"I was rejected by two hospitals even though I presented my UNHCR refugee card. Finally I found one that admitted me," she recalled. "I had the baby immediately after I was admitted. The baby and I were not well and a week later my child died."

She mused that if the agreement with the hospitals had been in force, "maybe I wouldn't have lost the baby." With the new arrangement, the more than 9,000 mostly Iraqi registered refugees in Lebanon will feel more reassured about gaining access to crucial health care without having to worry about the cost.

By Wafa Amr and Ziad Ayad in Beirut, Lebanon

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A Face in a Million: the Struggle of Syria's Refugees in Lebanon

They are everywhere in Lebanon - 1 million Syrian refugees, in a land of 4.8 million people. There are no refugee camps in Lebanon. Instead, most rent apartments and others live in makeshift shelters and in garages, factories and prisons. Three years after the Syria crisis began, Lebanon has become the country with the highest concentration per capita of refugees in the world. It's struggling to keep pace with the influx. Rents have spiked, accommodation is scarce; food prices are rising. Meanwhile, a generation could be lost. Half of Syria's refugees are children; most don't go to school. Instead many of them work to help their families survive. Some marry early, others must beg to make a bit of money. Yet they share the same dream of getting an education.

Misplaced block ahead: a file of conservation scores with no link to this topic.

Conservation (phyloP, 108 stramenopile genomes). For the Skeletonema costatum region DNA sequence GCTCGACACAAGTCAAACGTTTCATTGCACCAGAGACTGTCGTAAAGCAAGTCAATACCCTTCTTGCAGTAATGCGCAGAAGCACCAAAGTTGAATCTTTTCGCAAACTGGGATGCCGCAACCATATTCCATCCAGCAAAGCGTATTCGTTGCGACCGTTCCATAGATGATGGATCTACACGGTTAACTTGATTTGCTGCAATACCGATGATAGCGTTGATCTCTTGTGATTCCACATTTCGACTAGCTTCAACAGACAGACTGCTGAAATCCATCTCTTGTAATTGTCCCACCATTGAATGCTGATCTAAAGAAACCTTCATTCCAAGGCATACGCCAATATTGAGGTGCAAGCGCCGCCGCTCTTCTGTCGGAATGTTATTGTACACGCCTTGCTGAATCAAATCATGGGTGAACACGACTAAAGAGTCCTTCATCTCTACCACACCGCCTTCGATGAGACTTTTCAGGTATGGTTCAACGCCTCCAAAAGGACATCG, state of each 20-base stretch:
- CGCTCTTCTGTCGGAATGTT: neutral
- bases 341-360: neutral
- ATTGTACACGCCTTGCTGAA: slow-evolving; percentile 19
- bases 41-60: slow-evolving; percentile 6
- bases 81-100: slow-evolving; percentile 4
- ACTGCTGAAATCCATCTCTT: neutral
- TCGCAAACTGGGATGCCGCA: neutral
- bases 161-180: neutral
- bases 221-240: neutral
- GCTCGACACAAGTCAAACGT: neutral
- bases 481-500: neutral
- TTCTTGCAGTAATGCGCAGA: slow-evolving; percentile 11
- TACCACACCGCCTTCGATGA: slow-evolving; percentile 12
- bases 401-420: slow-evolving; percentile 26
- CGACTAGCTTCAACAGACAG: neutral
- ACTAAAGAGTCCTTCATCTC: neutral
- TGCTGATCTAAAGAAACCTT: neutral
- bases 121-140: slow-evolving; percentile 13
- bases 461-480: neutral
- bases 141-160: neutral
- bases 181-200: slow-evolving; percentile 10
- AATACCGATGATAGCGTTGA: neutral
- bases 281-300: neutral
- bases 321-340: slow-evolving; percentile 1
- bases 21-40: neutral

In the northern city of Tripoli, many of the Syrians live in Al Tanak district, dubbed "Tin City." Long home to poor locals, it is now a surreal suburb - garbage piled to one side, a Ferris wheel on the other. The inhabitants share their dwellings with rats. "They're as big as cats," said one. "They're not scared of us, we're scared of them."

Award-winning photojournalist Lynsey Addario visited Tin City and other areas of Lebanon with UNHCR to show the faces and suffering of Syrians to the world. Addario, in publications such as The New York Times and National Geographic, has highlighted the victims of conflict and rights abuse around the world, particularly women.

A Face in a Million: the Struggle of Syria's Refugees in Lebanon

Forced to grow up too soon in Lebanon: Mahmoud

Mahmoud,15, hasn't been to school in 3 years. In his native Syria, his parents were afraid to send him because of the civil war. They ended up fleeing a year ago when, in the early morning hours, a bomb fell on a nearby house. The family, still groggy from being jolted awake, grabbed what they could and fled to Lebanon. Their home and the local school have since been destroyed.

In Lebanon, Mahmoud's father is unable to find work and now the family can barely afford rent.